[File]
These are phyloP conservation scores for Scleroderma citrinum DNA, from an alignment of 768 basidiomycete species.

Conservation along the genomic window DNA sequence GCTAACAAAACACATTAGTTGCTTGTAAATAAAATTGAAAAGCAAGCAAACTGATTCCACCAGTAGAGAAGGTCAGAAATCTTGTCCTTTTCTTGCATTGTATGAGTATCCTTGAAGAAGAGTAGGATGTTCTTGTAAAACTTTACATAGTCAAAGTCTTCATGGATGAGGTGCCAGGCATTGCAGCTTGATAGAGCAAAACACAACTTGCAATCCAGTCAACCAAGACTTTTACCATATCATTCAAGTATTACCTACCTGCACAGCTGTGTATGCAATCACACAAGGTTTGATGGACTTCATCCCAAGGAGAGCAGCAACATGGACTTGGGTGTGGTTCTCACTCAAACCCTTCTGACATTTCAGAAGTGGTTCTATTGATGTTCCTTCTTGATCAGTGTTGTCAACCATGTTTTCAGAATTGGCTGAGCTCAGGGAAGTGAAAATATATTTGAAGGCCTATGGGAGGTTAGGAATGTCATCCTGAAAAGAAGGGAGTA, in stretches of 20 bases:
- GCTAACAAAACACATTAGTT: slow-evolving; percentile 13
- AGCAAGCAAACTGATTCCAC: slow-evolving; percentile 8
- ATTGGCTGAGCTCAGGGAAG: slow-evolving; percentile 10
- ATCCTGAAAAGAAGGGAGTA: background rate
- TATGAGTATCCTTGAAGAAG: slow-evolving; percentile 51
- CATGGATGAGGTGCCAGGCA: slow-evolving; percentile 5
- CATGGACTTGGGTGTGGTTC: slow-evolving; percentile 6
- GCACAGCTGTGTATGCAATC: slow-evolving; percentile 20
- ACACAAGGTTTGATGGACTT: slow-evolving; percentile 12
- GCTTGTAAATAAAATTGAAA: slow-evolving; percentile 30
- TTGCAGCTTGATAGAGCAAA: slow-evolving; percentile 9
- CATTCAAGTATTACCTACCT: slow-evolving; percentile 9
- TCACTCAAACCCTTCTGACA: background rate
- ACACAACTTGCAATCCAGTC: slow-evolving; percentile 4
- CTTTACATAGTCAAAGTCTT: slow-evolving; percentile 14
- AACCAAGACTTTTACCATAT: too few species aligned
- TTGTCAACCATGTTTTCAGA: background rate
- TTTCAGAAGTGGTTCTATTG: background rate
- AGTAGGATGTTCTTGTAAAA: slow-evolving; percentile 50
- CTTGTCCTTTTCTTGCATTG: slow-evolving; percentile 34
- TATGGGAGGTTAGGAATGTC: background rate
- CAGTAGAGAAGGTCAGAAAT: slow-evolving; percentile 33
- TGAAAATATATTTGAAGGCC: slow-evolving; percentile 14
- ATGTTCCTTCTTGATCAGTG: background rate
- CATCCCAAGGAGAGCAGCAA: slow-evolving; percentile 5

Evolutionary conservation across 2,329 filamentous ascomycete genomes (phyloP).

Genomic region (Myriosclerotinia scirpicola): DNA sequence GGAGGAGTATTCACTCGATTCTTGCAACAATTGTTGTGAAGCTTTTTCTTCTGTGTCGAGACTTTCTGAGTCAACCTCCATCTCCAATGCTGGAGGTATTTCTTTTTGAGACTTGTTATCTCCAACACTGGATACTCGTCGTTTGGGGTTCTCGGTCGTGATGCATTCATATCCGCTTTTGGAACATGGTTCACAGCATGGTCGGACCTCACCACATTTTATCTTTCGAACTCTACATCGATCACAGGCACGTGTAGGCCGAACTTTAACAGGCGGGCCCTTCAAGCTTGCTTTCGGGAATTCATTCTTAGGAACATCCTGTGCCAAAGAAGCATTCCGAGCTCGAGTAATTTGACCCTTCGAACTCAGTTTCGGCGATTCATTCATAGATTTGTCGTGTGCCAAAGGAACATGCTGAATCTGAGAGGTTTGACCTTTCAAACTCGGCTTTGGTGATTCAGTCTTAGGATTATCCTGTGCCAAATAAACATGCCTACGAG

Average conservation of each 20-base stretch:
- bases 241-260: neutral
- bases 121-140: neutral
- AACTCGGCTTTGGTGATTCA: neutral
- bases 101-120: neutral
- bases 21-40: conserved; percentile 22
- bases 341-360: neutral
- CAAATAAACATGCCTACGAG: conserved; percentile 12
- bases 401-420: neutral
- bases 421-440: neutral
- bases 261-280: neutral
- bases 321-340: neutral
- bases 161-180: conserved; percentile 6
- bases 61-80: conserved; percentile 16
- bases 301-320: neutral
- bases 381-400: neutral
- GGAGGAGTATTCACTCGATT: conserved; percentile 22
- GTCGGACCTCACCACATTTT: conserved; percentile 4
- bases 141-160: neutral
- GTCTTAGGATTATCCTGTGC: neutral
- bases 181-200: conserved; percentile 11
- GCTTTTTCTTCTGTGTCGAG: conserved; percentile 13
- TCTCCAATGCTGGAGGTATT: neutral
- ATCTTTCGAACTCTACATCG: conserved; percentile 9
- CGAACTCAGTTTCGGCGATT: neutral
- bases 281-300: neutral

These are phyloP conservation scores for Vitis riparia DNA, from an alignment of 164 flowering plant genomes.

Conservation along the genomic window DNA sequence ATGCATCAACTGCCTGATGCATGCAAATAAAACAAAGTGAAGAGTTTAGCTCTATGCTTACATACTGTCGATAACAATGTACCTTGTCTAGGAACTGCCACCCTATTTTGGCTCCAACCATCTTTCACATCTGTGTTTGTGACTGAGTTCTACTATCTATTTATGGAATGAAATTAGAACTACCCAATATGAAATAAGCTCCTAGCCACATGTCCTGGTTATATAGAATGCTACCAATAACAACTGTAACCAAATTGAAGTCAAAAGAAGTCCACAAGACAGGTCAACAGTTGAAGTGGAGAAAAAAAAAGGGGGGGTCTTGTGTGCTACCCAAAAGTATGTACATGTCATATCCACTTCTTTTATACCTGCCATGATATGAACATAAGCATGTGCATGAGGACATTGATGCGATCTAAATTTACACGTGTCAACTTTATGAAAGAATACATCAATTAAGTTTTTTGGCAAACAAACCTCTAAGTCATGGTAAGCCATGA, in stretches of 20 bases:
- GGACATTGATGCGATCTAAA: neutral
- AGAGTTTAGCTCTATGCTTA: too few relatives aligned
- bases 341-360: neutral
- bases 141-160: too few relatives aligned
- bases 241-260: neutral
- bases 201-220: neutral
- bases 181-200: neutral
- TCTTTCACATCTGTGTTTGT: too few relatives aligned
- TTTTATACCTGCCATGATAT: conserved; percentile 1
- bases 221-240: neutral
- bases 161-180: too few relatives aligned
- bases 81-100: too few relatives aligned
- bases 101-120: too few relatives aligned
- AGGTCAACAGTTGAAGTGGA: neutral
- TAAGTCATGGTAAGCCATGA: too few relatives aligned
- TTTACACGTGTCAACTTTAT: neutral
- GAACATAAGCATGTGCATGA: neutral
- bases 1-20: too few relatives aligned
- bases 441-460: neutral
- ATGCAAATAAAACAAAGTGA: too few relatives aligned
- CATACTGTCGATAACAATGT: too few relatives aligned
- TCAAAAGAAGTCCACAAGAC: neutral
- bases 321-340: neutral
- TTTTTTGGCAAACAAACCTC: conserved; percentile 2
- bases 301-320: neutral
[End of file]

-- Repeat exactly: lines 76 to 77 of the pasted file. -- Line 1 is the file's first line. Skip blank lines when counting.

- bases 441-460: neutral
- ATGCAAATAAAACAAAGTGA: too few relatives aligned